"This is where we played hide and seek," says our guide, Ahmed Al Omari, pointing at a complex of underground water wells. Born in Gadara, Ahmed grew up amid these ruins. His childhood memories are weaved into the stories of this UNESCO World Heritage site. He shares them as we walk around; his love of the place is palpable. This type of organic insight is what the people at Baraka, an Amman-based consultancy specializing in sustainable tourism development, were aiming for when they launched the tourism initiative at Umm Qais.
"The locals are the ones telling their story at Umm Qais. This is important, because many tourism sites alienate the community," explains Muna Haddad, Baraka's managing director. "In our model, locals are very much part of the story of the place. In fact, they lead the experience."
Tourism can be a potent tool for boosting a local economy - if done right, with a conscience, a vision and a plan. Baraka boasts all three. All the tourism projects in Umm Qais, except for the B&B, are locally owned. Over a period of three years, Baraka works with local leaders to build and operate the businesses, then, once viable, transfer ownership back to them.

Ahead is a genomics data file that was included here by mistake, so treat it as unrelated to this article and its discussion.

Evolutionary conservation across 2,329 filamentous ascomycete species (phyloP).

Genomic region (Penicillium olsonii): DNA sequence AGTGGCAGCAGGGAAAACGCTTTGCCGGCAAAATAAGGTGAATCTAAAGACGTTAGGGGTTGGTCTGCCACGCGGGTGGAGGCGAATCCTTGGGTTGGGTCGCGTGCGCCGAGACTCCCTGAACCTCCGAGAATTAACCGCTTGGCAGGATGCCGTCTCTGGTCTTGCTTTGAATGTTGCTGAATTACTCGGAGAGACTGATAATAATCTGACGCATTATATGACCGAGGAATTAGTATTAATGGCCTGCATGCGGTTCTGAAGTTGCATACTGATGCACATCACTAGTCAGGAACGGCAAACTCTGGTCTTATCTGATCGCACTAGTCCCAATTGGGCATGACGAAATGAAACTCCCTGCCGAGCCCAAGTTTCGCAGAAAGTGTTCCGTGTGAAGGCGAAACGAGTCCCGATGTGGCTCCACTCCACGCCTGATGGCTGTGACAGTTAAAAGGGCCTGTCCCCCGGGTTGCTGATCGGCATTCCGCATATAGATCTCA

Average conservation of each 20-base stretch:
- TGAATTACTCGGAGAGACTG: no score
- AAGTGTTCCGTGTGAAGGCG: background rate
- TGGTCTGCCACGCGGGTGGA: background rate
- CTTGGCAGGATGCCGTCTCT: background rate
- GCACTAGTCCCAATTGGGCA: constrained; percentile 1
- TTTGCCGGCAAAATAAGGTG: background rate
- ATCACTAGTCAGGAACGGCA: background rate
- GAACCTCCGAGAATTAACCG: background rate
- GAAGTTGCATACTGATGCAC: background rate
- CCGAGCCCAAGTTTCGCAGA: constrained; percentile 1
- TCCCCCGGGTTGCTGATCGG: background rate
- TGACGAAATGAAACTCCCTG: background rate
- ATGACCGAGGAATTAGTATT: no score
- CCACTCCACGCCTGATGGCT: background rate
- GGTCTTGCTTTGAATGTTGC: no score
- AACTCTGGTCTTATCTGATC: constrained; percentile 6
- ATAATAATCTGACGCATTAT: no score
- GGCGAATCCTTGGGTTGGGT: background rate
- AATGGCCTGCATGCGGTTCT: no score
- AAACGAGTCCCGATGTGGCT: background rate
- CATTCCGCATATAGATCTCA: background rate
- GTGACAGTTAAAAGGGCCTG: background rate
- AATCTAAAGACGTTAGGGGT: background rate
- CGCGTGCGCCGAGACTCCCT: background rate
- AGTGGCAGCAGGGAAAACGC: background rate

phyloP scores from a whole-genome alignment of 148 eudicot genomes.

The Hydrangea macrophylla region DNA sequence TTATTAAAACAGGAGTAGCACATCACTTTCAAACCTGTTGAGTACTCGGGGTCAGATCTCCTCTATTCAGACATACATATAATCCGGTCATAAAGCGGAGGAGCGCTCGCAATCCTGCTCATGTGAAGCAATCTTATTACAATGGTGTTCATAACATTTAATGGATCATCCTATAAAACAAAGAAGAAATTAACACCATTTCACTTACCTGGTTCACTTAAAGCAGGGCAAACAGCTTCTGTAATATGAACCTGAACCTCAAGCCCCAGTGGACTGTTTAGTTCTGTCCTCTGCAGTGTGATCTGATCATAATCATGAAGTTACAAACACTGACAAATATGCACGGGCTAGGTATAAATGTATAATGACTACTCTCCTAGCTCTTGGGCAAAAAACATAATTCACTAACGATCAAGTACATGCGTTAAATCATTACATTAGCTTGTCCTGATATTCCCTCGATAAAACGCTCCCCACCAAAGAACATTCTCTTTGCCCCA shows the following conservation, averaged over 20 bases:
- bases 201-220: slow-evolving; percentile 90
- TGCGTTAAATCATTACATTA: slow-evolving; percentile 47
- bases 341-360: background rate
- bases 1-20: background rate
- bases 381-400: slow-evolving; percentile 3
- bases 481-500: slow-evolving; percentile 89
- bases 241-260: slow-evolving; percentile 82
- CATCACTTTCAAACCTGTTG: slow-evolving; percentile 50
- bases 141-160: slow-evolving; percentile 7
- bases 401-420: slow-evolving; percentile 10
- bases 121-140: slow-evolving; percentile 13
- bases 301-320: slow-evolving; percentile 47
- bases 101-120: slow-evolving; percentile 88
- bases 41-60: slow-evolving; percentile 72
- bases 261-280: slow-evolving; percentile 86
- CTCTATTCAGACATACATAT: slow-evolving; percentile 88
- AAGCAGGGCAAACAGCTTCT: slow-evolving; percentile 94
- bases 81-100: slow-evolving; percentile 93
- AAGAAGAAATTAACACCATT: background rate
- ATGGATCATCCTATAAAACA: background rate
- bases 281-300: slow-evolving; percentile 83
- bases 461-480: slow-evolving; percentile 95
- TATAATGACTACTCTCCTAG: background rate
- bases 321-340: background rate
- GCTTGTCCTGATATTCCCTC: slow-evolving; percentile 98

Since the B&B officially opened in January 2017 it has hosted more than 1,000 guests. The tourism projects in Umm Qais now employ 38 members of the community, supporting more than 30 families. Instead of staying two hours - in and out to see the ruins of Gadara - people are now staying two days, or longer. In addition to the activities curated and offered by Baraka, there are other places to stay and eat in Umm Qais; it's slowly, but steadily, gaining ground as a tourism destination.